OMIG, Abstract 17
OMIG Main Page | 2010
Abstracts | < Previous| Next >
New bugs and a new treatment for giant fornix syndrome
J.B. Taylor,1 R.E. Fintelmann,1,2 E.Y. Tu,3 B.H Jeng1,2
1Dept. of Ophthalmology and 2Francis I. Proctor Foundation, University of California San Francisco, CA, and 3Dept. of Ophthalmology University of Illinois Chicago, IL
Purpose: Giant fornix syndrome is classically described as a chronic, copiously purulent, Staphylococcus aureus conjunctivitis seen in elderly patients with dehiscence of the levator palpebrae superioris aponeurosis. We report two cases of giant fornix syndrome, both of which were caused by an organism which was previously unreported in this condition, and both of which were treated with a novel intervention.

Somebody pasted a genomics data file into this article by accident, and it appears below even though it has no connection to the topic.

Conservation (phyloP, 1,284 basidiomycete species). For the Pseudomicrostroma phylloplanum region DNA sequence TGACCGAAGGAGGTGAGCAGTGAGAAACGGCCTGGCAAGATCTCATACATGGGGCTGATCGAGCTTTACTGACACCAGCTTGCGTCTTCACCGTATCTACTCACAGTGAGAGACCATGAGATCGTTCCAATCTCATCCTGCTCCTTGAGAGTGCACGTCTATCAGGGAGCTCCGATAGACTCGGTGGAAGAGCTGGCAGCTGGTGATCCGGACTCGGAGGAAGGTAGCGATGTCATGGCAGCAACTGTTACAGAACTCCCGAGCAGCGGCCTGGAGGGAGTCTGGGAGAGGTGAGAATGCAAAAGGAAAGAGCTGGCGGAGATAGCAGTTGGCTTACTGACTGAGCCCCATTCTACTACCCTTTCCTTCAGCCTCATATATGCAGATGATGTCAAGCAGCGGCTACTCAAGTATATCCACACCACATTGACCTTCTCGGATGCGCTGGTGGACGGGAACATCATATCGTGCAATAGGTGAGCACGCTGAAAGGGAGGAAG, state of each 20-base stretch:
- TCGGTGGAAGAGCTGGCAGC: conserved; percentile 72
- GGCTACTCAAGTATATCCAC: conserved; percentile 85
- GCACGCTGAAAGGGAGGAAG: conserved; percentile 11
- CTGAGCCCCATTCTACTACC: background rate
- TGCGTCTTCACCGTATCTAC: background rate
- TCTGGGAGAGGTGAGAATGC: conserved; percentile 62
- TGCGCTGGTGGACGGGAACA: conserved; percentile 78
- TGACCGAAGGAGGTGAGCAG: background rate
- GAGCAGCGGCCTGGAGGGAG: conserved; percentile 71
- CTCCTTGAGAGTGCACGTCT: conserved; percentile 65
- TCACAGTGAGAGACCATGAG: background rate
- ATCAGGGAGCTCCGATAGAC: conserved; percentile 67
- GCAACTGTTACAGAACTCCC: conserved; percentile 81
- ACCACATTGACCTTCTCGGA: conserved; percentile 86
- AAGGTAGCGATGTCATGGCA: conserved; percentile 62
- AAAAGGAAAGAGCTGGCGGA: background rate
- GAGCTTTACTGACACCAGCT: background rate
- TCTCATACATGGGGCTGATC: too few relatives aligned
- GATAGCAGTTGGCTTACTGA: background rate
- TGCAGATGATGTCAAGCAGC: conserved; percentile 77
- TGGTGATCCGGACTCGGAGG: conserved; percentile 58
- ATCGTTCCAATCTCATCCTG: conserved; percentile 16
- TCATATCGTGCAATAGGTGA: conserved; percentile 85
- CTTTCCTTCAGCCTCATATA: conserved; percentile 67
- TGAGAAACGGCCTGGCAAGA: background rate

Methods: Case series.
Results: In both patients, in addition to Staphylococcus aureus, Pseudomonas aeruginosa was also found as a causative organism for the conjunctivitis. In addition, after failing to respond to several months of aggressive treatment including both fortified topical and systemic antibiotics, both patients were treated with repeated sweepings of the conjunctival fornices with povidone-iodine on a cotton swab. After this treatment course, one patient’s conjunctivitis resolved entirely, and the other patient’s improved significantly.
Conclusions: Giant fornix syndrome can be caused by infection with P. aeruginosa. In addition, in cases of giant fornix syndrome recalcitrant to standard therapies, sweeping of the conjunctival fornices with povidone-iodine may be a useful treatment modality.
Disclosure Code: N